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Friday, June 4, 2004


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New Method to Identify Blood Proteins May Spur Novel Disease Marker Discoveries

Using conventional technologies, researchers supported by the National Cancer Institute (Science Applications International Corporation-Frederick, Inc. (SAIC)) have developed a new method for identifying proteins found in trace quantities in the blood.* The method offers hope for detecting tiny amounts of these blood-borne molecules that signal the presence of certain diseases, such as cancer, infectious diseases, behavioral disorders, developmental defects, and neurodegenerative diseases. These molecules might be useful biomarkers to aid in earlier detection and treatment of ovarian, breast, and prostate cancer. The National Cancer Institute (NCI) is part of the National Institutes of Health (NIH) and is the government's principal agency for cancer research.

Working at the Laboratory of Proteomics and Analytical Technologies at NCI-Frederick, Md., the researchers crafted a multi-step procedure for separating blood proteins derived from serum, which is the clear, yellowish liquid that separates out from blood after clotting and does not contain any cells. Together, all of these proteins are known as the serum proteome. Prior efforts to identify low-abundance proteins were not as successful mainly because separation steps to reduce amounts of large, high-abundance proteins caused a simultaneous loss of the smaller, low-abundance proteins. Separation and fractionation are needed to produce samples that can be analyzed by mass spectrometry, a high-throughput technique for identifying individual proteins.

To address this problem, the researchers performed a series of fractionations on a tiny volume of serum — about 0.04 teaspoons. The steps included several different methods of separation, called isoelectric focusing and chromatography, that are based on the size, electric charge, and other chemical properties that differ between proteins. These samples were then injected onto a mass spectrometer to acquire the raw sequence data that was subsequently linked to a human proteomic database to identify the observed molecules.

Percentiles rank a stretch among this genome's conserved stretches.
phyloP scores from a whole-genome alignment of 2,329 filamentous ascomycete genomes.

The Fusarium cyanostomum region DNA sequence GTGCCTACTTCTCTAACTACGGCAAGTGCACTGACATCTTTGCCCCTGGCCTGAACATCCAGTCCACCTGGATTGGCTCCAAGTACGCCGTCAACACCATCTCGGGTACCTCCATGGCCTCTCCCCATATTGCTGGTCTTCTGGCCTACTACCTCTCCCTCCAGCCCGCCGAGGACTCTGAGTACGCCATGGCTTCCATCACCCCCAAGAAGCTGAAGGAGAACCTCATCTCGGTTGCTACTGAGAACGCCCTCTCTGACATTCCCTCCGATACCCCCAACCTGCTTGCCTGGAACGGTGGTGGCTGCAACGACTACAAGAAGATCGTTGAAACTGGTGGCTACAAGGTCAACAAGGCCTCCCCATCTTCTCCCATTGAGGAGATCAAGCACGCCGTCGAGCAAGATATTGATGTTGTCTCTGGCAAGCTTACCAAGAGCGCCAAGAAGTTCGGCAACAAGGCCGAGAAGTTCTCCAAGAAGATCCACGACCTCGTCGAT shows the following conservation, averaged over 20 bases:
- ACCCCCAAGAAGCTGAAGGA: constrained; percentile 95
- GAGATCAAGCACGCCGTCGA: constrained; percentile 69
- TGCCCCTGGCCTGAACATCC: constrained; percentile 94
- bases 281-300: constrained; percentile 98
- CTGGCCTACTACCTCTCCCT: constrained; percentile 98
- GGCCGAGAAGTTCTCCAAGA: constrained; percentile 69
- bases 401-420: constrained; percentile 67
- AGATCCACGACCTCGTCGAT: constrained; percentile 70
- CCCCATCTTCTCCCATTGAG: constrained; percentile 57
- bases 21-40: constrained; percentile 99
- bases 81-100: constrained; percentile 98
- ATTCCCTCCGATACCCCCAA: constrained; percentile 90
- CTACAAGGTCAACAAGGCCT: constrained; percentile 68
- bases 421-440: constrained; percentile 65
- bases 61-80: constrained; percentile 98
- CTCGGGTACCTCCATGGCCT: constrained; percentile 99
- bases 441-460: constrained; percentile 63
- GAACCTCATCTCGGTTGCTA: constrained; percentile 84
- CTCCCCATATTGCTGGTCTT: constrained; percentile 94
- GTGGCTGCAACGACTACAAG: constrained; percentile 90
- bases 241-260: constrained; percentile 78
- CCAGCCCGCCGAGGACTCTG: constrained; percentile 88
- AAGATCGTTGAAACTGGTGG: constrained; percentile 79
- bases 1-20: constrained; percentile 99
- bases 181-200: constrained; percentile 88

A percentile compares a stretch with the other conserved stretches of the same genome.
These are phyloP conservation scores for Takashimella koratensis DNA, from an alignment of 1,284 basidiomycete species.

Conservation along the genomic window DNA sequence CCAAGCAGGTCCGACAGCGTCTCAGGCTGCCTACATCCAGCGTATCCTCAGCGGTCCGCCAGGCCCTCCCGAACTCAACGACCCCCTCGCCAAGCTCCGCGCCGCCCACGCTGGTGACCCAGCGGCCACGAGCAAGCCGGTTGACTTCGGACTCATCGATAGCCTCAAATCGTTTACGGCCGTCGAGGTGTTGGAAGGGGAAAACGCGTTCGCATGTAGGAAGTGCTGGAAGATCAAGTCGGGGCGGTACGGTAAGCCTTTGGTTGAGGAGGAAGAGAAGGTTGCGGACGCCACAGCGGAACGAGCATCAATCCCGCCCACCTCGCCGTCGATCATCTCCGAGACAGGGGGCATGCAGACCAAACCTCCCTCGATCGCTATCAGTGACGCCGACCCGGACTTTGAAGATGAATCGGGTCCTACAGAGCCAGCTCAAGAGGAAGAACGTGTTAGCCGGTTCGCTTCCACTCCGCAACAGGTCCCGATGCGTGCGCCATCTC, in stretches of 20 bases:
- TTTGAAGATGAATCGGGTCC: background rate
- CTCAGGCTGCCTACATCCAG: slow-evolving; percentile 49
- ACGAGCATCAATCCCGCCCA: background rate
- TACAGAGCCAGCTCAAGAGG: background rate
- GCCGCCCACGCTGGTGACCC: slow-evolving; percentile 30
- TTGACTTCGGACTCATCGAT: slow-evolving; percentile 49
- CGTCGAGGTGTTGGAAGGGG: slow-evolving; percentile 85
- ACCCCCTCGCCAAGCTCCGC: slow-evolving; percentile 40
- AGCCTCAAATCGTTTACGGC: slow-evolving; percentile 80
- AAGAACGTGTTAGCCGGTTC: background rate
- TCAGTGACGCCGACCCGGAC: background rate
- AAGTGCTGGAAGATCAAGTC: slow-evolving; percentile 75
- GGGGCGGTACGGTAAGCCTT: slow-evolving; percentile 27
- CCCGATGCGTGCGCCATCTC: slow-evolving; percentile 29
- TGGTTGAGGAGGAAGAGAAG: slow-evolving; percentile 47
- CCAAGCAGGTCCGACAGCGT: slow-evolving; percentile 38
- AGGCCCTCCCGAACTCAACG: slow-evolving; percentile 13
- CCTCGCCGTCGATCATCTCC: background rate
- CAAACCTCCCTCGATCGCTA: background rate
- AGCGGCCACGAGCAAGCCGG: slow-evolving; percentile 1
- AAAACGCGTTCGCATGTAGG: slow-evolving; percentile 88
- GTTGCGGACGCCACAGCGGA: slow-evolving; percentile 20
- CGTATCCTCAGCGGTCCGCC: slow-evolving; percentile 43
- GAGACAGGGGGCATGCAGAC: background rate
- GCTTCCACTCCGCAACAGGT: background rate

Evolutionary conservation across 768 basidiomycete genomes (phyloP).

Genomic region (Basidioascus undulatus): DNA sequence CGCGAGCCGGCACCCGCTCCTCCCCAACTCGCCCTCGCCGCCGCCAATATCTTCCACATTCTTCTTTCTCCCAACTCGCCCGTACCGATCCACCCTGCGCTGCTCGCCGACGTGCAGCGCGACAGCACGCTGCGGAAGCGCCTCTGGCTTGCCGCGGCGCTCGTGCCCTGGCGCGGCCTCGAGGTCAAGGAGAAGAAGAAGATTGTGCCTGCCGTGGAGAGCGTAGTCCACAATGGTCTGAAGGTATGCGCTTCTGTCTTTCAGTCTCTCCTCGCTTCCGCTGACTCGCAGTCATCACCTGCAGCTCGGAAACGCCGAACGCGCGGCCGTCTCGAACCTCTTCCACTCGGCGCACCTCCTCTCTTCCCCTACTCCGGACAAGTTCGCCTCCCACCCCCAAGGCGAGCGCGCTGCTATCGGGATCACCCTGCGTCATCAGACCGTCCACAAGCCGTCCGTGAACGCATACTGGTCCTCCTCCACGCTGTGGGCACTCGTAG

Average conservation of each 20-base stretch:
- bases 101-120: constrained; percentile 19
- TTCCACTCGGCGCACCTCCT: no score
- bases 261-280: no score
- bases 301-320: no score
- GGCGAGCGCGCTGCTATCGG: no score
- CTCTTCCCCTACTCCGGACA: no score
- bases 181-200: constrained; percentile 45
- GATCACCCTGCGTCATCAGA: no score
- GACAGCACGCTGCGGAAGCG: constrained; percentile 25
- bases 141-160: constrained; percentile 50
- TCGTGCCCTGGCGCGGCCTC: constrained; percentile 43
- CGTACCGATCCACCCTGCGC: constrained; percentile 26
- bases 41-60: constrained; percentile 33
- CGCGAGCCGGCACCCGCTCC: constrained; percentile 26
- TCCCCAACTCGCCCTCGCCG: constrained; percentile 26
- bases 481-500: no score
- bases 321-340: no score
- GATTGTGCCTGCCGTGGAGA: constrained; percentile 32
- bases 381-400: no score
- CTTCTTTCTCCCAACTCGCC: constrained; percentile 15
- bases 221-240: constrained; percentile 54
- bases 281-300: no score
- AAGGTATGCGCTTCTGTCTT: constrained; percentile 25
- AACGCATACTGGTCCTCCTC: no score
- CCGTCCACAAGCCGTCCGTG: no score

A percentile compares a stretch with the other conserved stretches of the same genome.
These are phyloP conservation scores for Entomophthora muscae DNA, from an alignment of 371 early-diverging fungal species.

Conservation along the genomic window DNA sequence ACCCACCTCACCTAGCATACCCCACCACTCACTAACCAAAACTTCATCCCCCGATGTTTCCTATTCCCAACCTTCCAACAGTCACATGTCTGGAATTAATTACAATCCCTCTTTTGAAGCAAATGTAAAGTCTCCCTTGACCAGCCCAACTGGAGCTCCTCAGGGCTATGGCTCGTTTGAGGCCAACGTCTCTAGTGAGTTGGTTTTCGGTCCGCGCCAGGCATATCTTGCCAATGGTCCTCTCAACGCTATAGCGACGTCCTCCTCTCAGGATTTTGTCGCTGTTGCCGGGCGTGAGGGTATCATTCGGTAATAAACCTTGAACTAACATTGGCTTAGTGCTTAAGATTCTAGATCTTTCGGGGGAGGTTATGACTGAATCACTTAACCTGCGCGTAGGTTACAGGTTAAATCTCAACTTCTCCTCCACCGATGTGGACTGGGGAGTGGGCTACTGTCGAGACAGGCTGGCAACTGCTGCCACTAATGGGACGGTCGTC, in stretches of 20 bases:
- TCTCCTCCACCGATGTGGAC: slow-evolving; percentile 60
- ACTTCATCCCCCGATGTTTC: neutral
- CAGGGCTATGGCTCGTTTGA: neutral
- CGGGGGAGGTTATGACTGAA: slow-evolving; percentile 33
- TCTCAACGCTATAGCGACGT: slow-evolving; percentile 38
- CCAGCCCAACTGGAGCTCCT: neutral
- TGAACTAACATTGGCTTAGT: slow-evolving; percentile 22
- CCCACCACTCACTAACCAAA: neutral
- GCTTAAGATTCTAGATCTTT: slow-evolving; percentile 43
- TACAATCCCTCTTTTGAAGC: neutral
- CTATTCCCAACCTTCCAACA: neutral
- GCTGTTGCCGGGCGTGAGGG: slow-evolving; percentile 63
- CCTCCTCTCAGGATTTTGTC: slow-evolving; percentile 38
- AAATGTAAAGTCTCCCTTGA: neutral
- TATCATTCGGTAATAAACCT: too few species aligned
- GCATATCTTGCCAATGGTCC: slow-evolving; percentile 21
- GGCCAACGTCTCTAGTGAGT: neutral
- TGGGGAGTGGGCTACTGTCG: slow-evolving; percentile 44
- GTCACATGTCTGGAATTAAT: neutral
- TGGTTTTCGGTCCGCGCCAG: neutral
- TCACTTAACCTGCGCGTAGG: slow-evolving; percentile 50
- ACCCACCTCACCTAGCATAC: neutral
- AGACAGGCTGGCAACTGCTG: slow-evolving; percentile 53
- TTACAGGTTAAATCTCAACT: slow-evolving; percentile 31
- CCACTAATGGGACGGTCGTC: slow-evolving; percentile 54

"Our investigation resulted in the identification of 1,444 proteins in serum," said Thomas Conrads, Ph.D., associate director of the Mass Spectrometry Center at NCI-Frederick. A wide range of proteins from different cellular compartments was identified. Another research group using different methods previously had identified 490 serum proteins. "The proteins identified by earlier research overlapped only slightly with those characterized by our group," said Conrads. "This emphasizes the wide scope and complexity of the human serum proteome, which has been estimated to contain more than 10,000 proteins."

Previous studies by other scientists had found evidence of blood-borne molecules related to disease states. This new method offers refinement, which may lead to identification of more sensitive disease markers. "This study shows the extent of the number of proteins that can be characterized within serum using conventional technologies commonly available within proteomic laboratories around the world. The next step will be to apply what has been learned and developed in this study to identify disease-specific biomarkers with greater positive predictive value than those presently being used for diagnostic purposes," added Conrads.

The researchers created a publicly available database of the newly identified human blood proteins. Located online at http://bpp.nci.nih.gov, the database will serve as a resource for other investigators studying blood proteins.

For more information about cancer, please go to http://cancer.gov.


*The official report of the new method appears in the June 2004 issue of Clinical Proteomics (Volume 1, Issue 2; Humana Press).

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